The Vihuela



Early History of the Vihuela


There are two different guitar-like string instruments for whom the name vihuela is used : the 19th century Mexican vihuela which has 5 strings and is typically played with Mariachi bands; and the instrument relevant to this article, the 15th and 16th century Spanish instrument that usually featured 12 paired strings. The vihuela A popular plucked instrument in the Renaissance was the lute, however the Spanish objected to this instrument, keeping in mind Arabic incursion on the Iberian peninsula, as it was too similar to the Arabic oud. The vihuela, essentially a flat-backed lute, evolved in the mid-15th century Kingdom of Aragon and was in common use in Spain and Italy by the late 15th through to the late 16th centuries. The viol developed from the vihuela when players in the second half of the 15th century began using a bow instead of plucking.

Jean-Baptiste Lully

A painting by the Italian Luca Signorelli (1445-1523)
featuring a vihuela played by the character in the centre

    There were several different types of vihuela (or different playing methods at least):
  • Vihuela de mano — 6 or 5 courses played with the fingers
  • Vihuela de penola — played with a plectrum
  • Vihuela de arco — played with a bow (ancestor of the viola da gamba)
    Tunings for the six course vihuela de mano (44344):
  • G C F A D G
  • C F Bb D G C




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Luis de Milán's Fantasía de tono mixto
performed by
Carlos Gass




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Vihuela in the 1600s


By the 1600s the vihuela and it's complex polyphonic music had faded away, suffering the fate of another Spanish Renaissance instrument, the cross-strung harp. The violas campaniça of Portugal is an instrument that is descended from the vihuela, and the tiple descended from vihuelas imported into the Americas. The vihuela's role and function in music was substituted by the Baroque guitar. In the modern era vihuelas are primarily used in the performance of early music by artists such as Juan Carlos Rivera, Juan Carlos de Mulder and Eligio Luis Quinteiro. Vihuelas appeared in a variety
The Zarzuela

Some musicians played the vihuela de mano
with a bow, thus creating the vihuela de arco and
beginning the development of the viol

of sizes comprising a family of instruments. Duet music was published for vihuelas tuned one step, a minor third, a fourth, or a fifth apart, as well as unison tuned. Intonation was achieved through movable, wrapped-around and tied-on gut frets, which were chromatically fitted. Lutes were likewise similarly fretted however they usually featured seven frets, whereas the vihuela had ten. Vihuelas were always gut strung, usually in six paired courses, sometimes a single string known as a chanterelle was employed for the highest-pitched string. The first generation of vihuela designed in the mid-1500s had sharp cuts to it's waist, similar to that of the violin and other instruments of the string-family. A second design, much more similar to the modern guitar, became prominant later that century c.1490 with smooth-curved figure-eight shaped body contours. The two designs continued in production side-by-side well into the 1500s. An additional variation in models was the length of the neck, with some having long necks, and others short. There were also different designs of peg-boxes and the number, placement and shape of sound holes, ports and pierced rosettes.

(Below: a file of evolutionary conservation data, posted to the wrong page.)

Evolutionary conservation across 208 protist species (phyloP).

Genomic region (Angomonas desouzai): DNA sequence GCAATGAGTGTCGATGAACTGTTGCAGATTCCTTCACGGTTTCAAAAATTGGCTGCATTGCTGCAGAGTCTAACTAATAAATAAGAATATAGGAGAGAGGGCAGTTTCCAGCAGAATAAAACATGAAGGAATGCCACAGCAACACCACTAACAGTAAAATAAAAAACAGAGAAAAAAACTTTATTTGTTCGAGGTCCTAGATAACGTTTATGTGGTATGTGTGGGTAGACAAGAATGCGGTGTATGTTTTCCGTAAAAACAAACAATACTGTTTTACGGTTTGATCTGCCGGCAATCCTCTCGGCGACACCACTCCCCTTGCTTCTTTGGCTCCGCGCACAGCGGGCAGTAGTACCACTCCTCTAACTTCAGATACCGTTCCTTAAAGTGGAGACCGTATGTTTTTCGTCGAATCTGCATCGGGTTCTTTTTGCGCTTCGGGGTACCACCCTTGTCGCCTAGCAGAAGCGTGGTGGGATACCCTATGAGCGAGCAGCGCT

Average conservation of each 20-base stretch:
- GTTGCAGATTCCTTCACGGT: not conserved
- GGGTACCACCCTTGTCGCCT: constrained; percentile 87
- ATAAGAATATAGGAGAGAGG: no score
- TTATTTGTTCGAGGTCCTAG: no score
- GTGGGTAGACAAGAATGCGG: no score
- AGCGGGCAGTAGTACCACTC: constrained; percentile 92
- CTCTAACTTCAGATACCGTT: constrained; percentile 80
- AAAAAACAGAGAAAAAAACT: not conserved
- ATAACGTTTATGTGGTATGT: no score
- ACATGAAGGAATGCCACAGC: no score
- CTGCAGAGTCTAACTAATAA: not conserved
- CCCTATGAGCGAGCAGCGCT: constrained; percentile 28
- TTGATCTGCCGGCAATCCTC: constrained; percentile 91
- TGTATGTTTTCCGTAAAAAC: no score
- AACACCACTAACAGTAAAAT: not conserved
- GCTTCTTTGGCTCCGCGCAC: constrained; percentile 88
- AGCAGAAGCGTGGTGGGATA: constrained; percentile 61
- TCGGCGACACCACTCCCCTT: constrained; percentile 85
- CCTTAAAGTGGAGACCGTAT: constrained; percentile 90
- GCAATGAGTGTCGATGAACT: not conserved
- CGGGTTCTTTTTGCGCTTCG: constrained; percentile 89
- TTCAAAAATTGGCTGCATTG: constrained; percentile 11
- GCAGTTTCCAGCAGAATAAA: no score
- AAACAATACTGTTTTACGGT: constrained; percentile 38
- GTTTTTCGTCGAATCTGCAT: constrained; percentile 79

Sonatina
La Capilla
performed
by
Gaspar Ruiz Cardona






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Juan Carlos Rivera,

Today the vihuela is largely used in the
performance of early music by performers
such as Juan Carlos Rivera




The Spanish composer Luis de Milán was the first to publish a collection of vihuela music with his Libro de música de vihuela de mano intitulado El maestro of 1536. He employed lute tablature to notate this music. Other books of vihuela music which have survived to this day include :

Surviving Instruments


  • the well-known example in the Musée Jacquemart-Andrée, the 'Guadalupe' vihuela
  • the recently rediscovered 'Chambure' instrument in the Cité de la Musique (both of the above in Paris)
  • an instrument in the Iglesia de la Compañia de Jesús de Quito, in Quito, Ecuador


Other Instruments :





Vihuela Media

Enríquez de Valderrábano's Diviensela
performed by
Gabriel Schebor
an arrangement of the french
chanson "Dont vient cela"
by Claudin de Sermisy




Diego Pisador's Pavana




Miguel de Fuenllana's Perdida
de Antequera

performed by
Teresa Berganza
and Gabriel Estarellas




Esteban Daça's Spanish Song
performed by
Trond bengtson (lute) and
Ernst Stolz (viola da gamba)
- the second tune is a song
by Juan Vasquez




Benedictus (des Prez)'s Fuenllana
performed by
Nicolae Szekely on a vihuela






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